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07.10.2016 | Original Research | Ausgabe 2/2017

Translational Behavioral Medicine 2/2017

Predictors of and health- and fall-related program outcomes resulting from complete and adequate doses of a fall risk reduction program

Translational Behavioral Medicine > Ausgabe 2/2017
Thelma J. Mielenz, Laura L. Durbin, Fern Hertzberg, Diana Nobile-Hernandez, Haomiao Jia
Wichtige Hinweise


Practice: Understanding factors that encourage individuals to complete the AMOB/VLL program and understanding if incomplete, yet adequate attendance can still have the same anticipated positive health effects can help inform program developers and deliverers about how to handle attrition concerns.
Policy: The AMOB/VLL program has proven its worth for older adults who complete the program to adopt fall prevention strategies, but knowing if the program can still benefit individuals with incomplete attendance will help inform program delivery sites when tough financial decisions must be made regarding which programs to continue offering.
Research: The reality of community-based health promotion programs, particularly those focused on falls prevention, is that complete attendance from all participants is unlikely even when transportation is provided, so future research on program success should continue to investigate the impact that varying programmatic session attendance levels can have for program participants.
The authors do hereby declare that the findings presented here have not been previously published and that this manuscript is not being simultaneously submitted elsewhere. The data reported here have been previously presented in a 2015 late breaking poster session with the Society of Behavioral Medicine.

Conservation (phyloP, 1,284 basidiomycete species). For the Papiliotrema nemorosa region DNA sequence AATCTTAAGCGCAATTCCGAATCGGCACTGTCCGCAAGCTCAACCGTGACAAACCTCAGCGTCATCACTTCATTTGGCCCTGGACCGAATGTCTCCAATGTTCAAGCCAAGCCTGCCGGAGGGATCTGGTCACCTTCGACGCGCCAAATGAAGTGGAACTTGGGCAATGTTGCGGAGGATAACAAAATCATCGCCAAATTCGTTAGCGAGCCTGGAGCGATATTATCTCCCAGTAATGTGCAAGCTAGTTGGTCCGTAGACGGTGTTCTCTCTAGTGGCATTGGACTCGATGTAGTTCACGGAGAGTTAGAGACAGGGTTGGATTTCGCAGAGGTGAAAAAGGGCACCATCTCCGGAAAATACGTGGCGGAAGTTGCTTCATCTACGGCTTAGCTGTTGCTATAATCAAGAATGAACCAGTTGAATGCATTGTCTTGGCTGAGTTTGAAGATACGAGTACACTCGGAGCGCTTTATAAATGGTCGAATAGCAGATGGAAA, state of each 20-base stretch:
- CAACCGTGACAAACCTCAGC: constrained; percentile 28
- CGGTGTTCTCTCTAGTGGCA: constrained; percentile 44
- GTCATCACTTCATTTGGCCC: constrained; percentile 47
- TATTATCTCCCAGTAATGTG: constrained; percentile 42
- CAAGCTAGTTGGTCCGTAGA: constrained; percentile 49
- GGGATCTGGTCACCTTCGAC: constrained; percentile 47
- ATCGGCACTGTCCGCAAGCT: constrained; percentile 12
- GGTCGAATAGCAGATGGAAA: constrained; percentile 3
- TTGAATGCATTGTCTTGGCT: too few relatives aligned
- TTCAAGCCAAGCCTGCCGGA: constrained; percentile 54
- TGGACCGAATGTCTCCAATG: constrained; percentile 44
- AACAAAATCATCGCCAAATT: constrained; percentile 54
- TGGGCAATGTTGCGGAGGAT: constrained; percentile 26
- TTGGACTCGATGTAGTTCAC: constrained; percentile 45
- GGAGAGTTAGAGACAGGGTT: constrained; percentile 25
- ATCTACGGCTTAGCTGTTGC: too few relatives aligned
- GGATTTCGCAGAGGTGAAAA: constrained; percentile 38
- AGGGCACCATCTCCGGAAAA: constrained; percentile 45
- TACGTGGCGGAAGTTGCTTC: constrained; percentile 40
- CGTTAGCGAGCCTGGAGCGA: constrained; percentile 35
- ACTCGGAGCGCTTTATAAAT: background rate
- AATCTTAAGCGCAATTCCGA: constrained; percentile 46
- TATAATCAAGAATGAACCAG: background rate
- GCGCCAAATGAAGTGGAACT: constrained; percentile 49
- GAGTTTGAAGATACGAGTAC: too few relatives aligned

The authors hereby declare that they have full control over all primary data and agree to allow Translational Behavioral Medicine to review the data if requested after appropriate approvals have been received.


Falls are dangerous and costly for older adults. The A Matter of Balance/Volunteer Lay Leader (AMOB/VLL) program is an evidence-based fall risk reduction program that could help reduce this burden. This study introduced a door-through-door transportation program to improve program delivery (N = 126). Characteristics predicting completion of all eight AMOB/VLL sessions were identified using logistic regression. Individual growth models were employed to determine the immediate, intermediate, and long-term goal outcomes resulting from receiving an adequate dose of the program (five to eight sessions). Self-restriction of activities due to fear of falling (OR 5.04, 95 % CI 1.86–13.69) and a lower frequency of moderate and vigorous physical activity (OR 1.14, 95 % CI 1.04–1.27) were significantly predictive of receiving a complete dose. Three outcome goals were significant, including (1) immediate—improved self-efficacy of managing medications and treatments, (2) intermediate—reduced activity limitations, and (3) intermediate—reduced physical disability. Self-restriction of activities due to a fear of falling and physical activity levels may be simple and effective screening questions to prevent AMOB/VLL attrition. In our study, those who did receive the program improved on a specific type of self-efficacy and on self-reported physical functioning.

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